To make this project easier, we had our timber pre-cut at Bunnings. Here's the cut list we used for this project.
90mm x 19mm merbau decking:
35mm x 70mm treated pine:
Get the four pieces of 430mm treated pine for the sides of the legs. Take a piece of 340mm pine for the top rail and clamp into place. Pre-drill with a 5.5mm drill and countersink bit before screwing into place with 2 x 100mm batten screws. Galvanised screws are good because they won't rust in the weather.
Measure and mark 100mm up from the bottom of the legs. Pre-drill with the 5.5mm drill and countersink bit. Secure the bottom rail with 2 x 100mm batten screws on each side. Repeat the previous two steps to make the other leg.
Once you've made the legs you need to attach rails at what will become the front and back of the seat. Clamp the timber to the leg, before pre-drilling with a 5.5 mm drill and countersink bit and secure the rail with 65mm batten screws. Attach to both legs. Use one screw on each rail.
Measure and mark the centre point between the bottom rail on both legs. Clamp and fix the centre rail with 65mm batten screws.
Turn over the bench frame so the top of the frame is on the workbench, then measure and mark the position for the two supports, which fit between the two longer sides. Ours were placed 435mm in from both ends. Pre-drill using the 5.5mm drill and countersink bit before screwing into place with 65mm batten screws. Use one screw on each support.
Make the first cut and then measure 485mm from longest to shortest edge to make the mitre cut. Set the drop saw for a 10-degree mitre cut. These mitre cuts are parallel to each other at each end. Repeat this process for the three other back supports.
Once you've cut the back supports, you need to attach them to the frame. Clamp the first one in place so it sits flush to the underside of the supports on each leg and in the top of the seat frame. This'll ensure the supports sit at the correct angle. Pre-drill with the 5.5mm countersink bit before screwing into place with 50mm batten screws. Repeat this for the other three back supports.
To attach the decking boards, start at the back of the bench seat with the first board. There'll be some overhang of the board at each end, over the legs and a little at the front. Make sure the board is straight against the back. Mark the position of the screws, two for each decking board, pre-drill with the 3mm drill bit and countersink. Use the 50mm decking screws to attach the decking to the frame.
Place spacers between the first and second decking board. Pre-drill with the 3mm drill bit and countersink. Use the 50mm decking screws to attach the decking to the frame. Repeat this process to attach the rest of the decking boards to make the seat of the garden bench.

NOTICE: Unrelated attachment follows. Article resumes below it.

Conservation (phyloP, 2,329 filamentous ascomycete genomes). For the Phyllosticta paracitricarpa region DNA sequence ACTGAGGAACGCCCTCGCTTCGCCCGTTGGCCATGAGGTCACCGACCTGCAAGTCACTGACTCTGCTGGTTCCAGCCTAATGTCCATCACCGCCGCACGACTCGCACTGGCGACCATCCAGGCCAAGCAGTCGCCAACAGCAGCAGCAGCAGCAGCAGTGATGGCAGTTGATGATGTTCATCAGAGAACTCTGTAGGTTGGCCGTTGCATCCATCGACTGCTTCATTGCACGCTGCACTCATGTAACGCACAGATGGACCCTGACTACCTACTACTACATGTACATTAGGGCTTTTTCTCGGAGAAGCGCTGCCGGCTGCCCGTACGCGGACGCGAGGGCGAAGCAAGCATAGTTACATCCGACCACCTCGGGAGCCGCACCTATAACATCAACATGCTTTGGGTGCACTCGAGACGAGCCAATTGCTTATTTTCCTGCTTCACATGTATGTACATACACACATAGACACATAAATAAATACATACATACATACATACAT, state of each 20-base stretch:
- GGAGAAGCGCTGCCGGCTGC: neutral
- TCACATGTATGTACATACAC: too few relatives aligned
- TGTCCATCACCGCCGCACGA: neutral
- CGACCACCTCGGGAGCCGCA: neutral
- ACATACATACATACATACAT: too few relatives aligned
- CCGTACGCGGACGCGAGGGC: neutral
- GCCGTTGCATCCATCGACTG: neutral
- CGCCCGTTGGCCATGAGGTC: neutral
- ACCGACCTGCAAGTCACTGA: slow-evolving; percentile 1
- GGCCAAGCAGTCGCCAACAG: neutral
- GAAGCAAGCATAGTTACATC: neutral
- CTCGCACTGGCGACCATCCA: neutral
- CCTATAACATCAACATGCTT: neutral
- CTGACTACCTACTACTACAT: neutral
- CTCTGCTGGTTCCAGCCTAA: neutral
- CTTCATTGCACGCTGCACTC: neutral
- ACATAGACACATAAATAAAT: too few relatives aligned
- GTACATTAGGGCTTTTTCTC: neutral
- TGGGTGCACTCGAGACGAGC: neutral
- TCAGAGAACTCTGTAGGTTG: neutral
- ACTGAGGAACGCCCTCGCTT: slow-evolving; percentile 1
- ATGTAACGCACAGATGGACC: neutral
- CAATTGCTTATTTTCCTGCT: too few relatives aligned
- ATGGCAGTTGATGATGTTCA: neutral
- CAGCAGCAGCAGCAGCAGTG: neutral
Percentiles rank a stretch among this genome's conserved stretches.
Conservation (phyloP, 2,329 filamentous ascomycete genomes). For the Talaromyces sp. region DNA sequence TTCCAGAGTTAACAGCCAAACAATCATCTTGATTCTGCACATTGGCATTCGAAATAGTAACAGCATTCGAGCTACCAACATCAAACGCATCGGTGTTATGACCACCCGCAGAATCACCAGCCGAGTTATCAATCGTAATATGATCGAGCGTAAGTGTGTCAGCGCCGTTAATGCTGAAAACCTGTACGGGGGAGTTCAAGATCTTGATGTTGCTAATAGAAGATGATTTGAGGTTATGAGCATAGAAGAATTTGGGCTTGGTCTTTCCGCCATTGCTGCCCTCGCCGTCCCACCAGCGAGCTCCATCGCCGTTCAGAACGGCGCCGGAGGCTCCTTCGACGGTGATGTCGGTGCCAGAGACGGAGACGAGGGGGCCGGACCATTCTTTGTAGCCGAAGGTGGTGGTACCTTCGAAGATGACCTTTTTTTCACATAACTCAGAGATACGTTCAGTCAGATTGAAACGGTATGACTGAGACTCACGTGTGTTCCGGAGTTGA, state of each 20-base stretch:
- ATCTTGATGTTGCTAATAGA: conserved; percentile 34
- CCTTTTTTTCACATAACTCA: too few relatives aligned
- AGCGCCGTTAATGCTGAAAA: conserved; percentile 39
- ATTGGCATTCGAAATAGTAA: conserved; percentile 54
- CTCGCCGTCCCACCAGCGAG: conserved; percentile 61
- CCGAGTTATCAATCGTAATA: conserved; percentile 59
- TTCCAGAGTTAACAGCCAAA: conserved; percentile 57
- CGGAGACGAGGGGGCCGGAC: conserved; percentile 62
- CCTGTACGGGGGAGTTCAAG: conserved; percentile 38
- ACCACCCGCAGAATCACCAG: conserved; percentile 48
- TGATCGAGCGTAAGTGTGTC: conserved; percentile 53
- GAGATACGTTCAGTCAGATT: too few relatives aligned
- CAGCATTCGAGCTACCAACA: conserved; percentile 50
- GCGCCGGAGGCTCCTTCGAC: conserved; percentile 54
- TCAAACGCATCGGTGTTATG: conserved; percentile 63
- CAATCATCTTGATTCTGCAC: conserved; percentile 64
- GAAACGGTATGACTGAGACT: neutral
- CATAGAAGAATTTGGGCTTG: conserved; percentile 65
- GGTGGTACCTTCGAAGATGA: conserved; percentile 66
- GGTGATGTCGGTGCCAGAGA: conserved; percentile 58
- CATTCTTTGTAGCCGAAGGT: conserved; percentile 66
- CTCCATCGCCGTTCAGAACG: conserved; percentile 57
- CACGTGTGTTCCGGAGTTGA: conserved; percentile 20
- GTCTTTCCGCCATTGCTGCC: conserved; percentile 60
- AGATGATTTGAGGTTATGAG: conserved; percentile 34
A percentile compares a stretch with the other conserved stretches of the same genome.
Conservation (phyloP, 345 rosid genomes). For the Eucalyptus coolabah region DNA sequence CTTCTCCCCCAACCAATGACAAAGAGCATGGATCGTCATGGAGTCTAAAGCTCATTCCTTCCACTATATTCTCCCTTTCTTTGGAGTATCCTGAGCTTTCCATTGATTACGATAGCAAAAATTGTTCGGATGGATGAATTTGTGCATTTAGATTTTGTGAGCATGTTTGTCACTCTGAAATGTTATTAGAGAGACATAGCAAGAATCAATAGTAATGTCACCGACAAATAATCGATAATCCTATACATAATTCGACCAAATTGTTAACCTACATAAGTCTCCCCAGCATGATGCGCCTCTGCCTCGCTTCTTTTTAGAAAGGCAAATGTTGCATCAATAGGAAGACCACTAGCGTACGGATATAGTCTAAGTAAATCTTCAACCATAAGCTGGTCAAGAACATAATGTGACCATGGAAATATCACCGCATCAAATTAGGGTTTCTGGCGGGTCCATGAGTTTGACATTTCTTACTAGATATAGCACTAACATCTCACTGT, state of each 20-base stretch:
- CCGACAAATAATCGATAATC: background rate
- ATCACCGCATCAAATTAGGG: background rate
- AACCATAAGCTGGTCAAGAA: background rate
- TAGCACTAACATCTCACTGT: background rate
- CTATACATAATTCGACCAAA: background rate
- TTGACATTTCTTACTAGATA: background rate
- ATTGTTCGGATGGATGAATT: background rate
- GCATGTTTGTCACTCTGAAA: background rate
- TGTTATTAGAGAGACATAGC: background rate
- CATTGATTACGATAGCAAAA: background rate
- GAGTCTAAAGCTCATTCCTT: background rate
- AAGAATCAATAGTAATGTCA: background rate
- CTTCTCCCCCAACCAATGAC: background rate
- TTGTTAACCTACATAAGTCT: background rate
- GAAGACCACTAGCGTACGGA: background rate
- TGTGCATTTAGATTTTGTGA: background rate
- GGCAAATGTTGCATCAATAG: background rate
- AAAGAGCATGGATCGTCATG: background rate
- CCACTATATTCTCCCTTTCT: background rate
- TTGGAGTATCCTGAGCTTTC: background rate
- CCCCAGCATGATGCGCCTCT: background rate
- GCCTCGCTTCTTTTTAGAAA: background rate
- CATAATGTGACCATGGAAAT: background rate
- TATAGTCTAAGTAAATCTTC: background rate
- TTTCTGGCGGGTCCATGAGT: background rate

Place spacers on top of the seat and flush to the back support. Place a piece of decking on top of the spacers. Measure and mark for the screw holes. These holes will follow a straight line from where the screws are in the seat.
Use the drill and 3mm drill bit and countersink to drill the holes in the decking. Use the 50mm decking screws to fix the board into place. Repeat the previous two steps to attach the rest of the backrest.
Use the putty and putty knife to fill in the holes left by the screws. Leave the putty to dry.
Once the putty has dried use the orbital sander and 120 grit sandpaper to sand all of the bench. Wipe away any dust.
Apply timber oil to the decking boards. This will not only protect the boards but bring out the warm colour of the timber. You may need to apply more than one coat. You can also paint the timber frame if you like, depending on the look you want. Use masking tape to protect any parts of the bench you don't want oil or paint to go on to. Let the paint and oil dry.
Once the paint and oil has dried, it's time to put your garden bench into place. All you need is now is to sit back, relax and enjoy your good work.
Asbestos, lead-based paints and copper chromium arsenic (CCA) treated timber are health hazards you need to look out for when renovating older homes. These substances can easily be disturbed when renovating and exposure to them can cause a range of life-threatening diseases and conditions including cancer. For information on the dangers of asbestos, lead-based paint and CCA treated timber and tips for dealing with these materials contact your local council's Environmental Health Officer or visit our Health & Safety page.
When following our advice in our D.I.Y. videos, make sure you use all equipment, including PPE, safely by following the manufacturer’s instructions. Check that the equipment is suitable for the task and that PPE fits properly. If you are unsure, hire an expert to do the job or talk to a Bunnings Team Member.